Further, a parent or teacher might set up a Number Round-Up Custom Challenge to help a student:
Discover something about odds and evens.
Understand empty sets.
Practice specific times tables.
If your student is just beginning to learn their multiplication tables, set up a challenge with just the tables they're learning now and jump to it. Flash cards are helpful, but Number Round-Up is more than memorization.
You may want to offer more or fewer horses for Wranglers, Mystery Round-Up and Ribbons for Your Custom Challenge. Using 6 horses allows for a lot of practice as well as high scores.
If you come up with an interesting Custom Challenge, let us know.
Post your idea in the Google Discussion Group to share with other players, parents and teachers.
Play "Make Friends with a Number" any time.
This game is for at least two players so it can work as a car-trip-travel game, but an entire classroom could also play. It is similar to 20 Questions.
Each player prepares for the game by secretly choosing a counting number from 1 to 100.
They make friends with their number by carefully thinking about it's attributes: Is it odd or even? What are it's factors? If the players are familiar with primes and squares, they should check if their number fits those categories.
When it's time to play the game, the first player announces "I've made friends with a number. Can you guess what it is?"
The other players ask yes-or-no questions such as "Is it greater than 25?", "Is it an odd number?" and "Is it a multiple of 5?".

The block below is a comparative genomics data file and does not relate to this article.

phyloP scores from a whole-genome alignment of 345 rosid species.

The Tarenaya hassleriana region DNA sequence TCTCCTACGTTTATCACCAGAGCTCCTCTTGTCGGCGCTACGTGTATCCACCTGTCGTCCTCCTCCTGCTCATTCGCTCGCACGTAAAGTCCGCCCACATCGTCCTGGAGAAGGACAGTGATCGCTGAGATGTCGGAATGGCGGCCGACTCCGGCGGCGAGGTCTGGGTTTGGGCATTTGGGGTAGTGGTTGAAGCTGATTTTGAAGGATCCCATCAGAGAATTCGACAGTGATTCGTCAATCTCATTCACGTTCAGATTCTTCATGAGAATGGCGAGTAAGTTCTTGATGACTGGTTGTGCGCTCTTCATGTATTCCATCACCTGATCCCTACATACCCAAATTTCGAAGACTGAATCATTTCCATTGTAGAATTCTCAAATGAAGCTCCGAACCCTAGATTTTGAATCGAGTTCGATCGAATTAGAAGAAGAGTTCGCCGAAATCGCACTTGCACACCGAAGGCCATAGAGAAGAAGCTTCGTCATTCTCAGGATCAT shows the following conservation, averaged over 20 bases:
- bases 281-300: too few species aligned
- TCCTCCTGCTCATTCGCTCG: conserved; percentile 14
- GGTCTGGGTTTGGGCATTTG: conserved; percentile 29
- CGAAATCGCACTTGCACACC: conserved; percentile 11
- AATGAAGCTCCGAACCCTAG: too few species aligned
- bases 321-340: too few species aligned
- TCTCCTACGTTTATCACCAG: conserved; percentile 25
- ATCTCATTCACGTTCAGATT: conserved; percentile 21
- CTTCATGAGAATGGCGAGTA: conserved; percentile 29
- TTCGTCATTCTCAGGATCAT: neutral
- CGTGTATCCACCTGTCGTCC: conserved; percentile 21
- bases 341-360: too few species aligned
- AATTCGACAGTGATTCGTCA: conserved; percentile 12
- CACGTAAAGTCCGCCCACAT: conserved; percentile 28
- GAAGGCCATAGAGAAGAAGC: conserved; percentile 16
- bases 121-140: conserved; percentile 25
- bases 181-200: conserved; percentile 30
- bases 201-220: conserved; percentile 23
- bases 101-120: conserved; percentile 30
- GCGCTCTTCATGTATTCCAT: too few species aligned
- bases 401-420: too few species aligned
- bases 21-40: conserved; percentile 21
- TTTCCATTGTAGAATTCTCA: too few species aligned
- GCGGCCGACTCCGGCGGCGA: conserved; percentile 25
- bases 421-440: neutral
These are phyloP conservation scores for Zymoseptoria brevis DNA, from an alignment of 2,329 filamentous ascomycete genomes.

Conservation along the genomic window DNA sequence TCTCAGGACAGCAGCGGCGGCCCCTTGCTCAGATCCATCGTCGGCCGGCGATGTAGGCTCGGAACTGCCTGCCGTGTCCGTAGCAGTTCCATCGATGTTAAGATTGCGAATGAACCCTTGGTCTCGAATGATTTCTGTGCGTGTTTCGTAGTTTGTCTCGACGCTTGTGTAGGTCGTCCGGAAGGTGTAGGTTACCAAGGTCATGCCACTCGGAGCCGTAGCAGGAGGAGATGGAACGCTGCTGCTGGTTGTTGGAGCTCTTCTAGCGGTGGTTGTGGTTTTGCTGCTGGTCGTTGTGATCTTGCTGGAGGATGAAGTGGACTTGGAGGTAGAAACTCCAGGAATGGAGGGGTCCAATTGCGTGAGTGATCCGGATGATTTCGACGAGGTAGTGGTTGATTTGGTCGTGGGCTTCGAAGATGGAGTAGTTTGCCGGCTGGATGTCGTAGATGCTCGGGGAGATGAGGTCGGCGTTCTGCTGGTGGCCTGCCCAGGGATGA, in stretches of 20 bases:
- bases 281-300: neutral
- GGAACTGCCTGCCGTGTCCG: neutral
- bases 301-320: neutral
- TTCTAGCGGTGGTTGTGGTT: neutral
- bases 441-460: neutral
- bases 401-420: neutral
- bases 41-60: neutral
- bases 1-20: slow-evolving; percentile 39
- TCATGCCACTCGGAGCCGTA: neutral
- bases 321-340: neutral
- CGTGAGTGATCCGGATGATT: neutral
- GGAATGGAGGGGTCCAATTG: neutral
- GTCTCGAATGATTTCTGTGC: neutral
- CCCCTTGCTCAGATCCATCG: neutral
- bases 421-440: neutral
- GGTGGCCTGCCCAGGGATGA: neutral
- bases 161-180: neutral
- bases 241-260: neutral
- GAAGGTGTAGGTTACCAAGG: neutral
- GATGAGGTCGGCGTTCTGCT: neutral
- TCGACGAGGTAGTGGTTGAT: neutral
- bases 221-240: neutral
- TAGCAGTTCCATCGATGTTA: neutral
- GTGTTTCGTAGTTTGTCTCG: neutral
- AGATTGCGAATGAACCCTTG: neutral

When a player believes they know the number, it's time to guess.
Players will become more and more efficient with their questions as they catch on to the deductive logic of the game.
Kitchen Table Round-Up
This game allows for some moving around. It's for two to 4 or 5 players.
You'll need two long pieces of yarn or string or a really large sheet of paper, a pencil and pad of paper.
Begin by making two intersecting rings on your table using circles of yarn or string or draw them on that sheet of paper.
One player is the Wrangler and the others are the Buckaroos. I suggest that a parent be the Wrangler for the first round.
The Wrangler must think of a one-word attribute for each yarn ring. These are kept secret and the Buckaroos will try to guess them.
The Wrangler should write them down and put them in a pocket.
To start the game the Wrangler places some object from the kitchen in one area INSIDE the rings (Left, Intersection or Right).
Perhaps a plastic fork goes in the right area.
Then, one at a time the Buckaroos go and get objects and hand them to the Wrangler. The Wrangler places each object where it belongs inside or outside the rings.
Perhaps another fork is presented BUT it's placed outside the rings. OH! it's a metal fork. There's a clue.
How about trying a plastic cup?
After each Buckaroo has presented an object to the Wrangler, it's the Wrangler's turn to get something to place in another area of the rings.
Buckaroos may guess the secret attributes at any time. The one who guesses correctly gets to be Wrangler next.
Once there are 10 objects on the table without a correct guess,the Wrangler must reveal the secret attributes.
Some good ideas for attributes easily found in many kitchens are: wooden, plastic, metal, paper, cup, spoon, fork, towel, bowl, container, flat, round, glass, etc.
This game should be good fun even if someone puts a spork, a jar of pickles and the cat on the table.
Set, a great card game for families.
Set is an award-winning, card game for ages 6 to adult from Set Enterprises, Inc. The cards could even be used in a String Game as seen here.